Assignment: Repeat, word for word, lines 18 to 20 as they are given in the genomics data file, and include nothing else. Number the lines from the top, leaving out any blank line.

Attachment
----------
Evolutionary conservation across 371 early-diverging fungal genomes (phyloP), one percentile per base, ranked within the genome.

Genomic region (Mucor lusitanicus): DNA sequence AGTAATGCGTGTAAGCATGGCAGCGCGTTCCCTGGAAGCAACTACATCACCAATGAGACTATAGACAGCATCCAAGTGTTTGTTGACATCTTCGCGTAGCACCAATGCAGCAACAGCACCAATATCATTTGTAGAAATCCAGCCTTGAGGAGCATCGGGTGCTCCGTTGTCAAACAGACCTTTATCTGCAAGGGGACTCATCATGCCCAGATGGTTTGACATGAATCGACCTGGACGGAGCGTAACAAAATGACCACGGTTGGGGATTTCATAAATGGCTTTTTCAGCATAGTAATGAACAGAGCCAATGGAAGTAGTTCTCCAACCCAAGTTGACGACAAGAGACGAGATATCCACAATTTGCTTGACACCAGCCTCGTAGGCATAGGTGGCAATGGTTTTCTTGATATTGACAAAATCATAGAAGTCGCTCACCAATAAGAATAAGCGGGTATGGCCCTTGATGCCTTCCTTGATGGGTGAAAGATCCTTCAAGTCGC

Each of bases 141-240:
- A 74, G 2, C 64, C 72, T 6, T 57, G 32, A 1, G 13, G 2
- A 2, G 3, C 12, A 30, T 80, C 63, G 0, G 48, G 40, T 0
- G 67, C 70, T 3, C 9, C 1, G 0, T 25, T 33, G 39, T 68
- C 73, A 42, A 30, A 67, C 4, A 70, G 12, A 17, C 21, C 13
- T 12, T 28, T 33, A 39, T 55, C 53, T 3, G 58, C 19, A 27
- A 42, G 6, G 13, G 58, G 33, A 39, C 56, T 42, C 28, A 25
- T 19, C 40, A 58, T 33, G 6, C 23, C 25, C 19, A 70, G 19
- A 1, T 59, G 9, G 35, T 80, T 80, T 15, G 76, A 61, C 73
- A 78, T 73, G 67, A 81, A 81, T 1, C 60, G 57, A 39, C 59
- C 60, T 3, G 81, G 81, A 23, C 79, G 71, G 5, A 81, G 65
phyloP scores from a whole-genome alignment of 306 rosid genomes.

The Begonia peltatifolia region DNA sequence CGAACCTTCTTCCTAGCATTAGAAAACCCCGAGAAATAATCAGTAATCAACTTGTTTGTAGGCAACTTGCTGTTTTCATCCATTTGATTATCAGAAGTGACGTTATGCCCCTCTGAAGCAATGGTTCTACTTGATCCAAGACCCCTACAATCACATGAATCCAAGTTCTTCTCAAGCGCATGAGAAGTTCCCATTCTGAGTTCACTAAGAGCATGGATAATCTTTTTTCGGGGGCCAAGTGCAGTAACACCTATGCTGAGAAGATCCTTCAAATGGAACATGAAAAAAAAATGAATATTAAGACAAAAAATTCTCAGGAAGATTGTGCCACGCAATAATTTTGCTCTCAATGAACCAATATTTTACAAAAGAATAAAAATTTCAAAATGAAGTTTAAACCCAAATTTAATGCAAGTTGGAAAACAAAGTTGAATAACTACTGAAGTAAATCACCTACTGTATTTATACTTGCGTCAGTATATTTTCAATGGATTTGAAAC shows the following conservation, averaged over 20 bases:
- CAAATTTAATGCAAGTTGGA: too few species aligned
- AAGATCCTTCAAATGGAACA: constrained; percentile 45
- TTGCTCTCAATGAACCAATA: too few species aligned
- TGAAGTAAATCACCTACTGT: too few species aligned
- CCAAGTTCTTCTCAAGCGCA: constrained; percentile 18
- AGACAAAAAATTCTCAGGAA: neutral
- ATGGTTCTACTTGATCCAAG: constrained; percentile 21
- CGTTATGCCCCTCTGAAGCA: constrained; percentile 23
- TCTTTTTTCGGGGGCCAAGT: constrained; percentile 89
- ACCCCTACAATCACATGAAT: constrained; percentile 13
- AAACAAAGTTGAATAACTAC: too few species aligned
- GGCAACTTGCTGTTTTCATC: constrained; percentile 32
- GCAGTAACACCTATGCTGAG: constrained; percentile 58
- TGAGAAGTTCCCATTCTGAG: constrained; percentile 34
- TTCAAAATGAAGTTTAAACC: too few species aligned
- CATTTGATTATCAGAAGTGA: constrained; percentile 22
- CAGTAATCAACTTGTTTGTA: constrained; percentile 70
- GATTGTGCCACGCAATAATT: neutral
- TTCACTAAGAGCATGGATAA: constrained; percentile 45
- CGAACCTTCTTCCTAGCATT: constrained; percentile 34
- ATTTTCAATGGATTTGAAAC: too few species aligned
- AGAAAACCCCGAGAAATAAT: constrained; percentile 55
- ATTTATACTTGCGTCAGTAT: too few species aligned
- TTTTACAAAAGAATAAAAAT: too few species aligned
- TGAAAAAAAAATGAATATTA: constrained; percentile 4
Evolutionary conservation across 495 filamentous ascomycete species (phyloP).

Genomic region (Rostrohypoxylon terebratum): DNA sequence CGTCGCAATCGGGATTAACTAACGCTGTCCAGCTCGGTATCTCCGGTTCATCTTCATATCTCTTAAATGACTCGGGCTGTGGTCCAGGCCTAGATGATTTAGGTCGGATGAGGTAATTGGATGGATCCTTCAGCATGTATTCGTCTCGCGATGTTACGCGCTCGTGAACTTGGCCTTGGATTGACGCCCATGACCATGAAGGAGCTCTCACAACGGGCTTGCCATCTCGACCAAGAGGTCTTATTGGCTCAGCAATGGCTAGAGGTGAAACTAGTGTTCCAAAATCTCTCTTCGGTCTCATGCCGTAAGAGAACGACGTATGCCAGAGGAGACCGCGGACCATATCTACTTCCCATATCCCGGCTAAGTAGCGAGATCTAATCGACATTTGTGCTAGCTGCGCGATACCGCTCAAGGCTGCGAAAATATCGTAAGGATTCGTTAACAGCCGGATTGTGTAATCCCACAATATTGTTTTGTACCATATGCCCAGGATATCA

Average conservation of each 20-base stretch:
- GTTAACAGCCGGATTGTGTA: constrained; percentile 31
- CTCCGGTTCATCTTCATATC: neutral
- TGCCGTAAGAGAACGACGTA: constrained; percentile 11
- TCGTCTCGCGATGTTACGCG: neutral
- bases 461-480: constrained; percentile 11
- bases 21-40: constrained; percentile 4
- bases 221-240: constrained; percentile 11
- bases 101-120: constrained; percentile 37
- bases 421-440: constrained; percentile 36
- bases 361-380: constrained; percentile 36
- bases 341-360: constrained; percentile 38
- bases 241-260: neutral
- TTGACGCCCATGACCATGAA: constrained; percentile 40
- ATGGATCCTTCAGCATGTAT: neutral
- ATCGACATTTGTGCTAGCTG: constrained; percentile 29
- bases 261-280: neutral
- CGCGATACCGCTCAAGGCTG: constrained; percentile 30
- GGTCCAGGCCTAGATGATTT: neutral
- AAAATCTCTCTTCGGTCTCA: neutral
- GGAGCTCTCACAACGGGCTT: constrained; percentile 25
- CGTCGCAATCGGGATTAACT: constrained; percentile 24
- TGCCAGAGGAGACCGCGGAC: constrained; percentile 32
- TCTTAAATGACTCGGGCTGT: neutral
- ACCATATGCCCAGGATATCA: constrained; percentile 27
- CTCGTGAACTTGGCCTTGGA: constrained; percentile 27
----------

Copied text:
- TTGCTCTCAATGAACCAATA: too few species aligned
- TGAAGTAAATCACCTACTGT: too few species aligned
- CCAAGTTCTTCTCAAGCGCA: constrained; percentile 18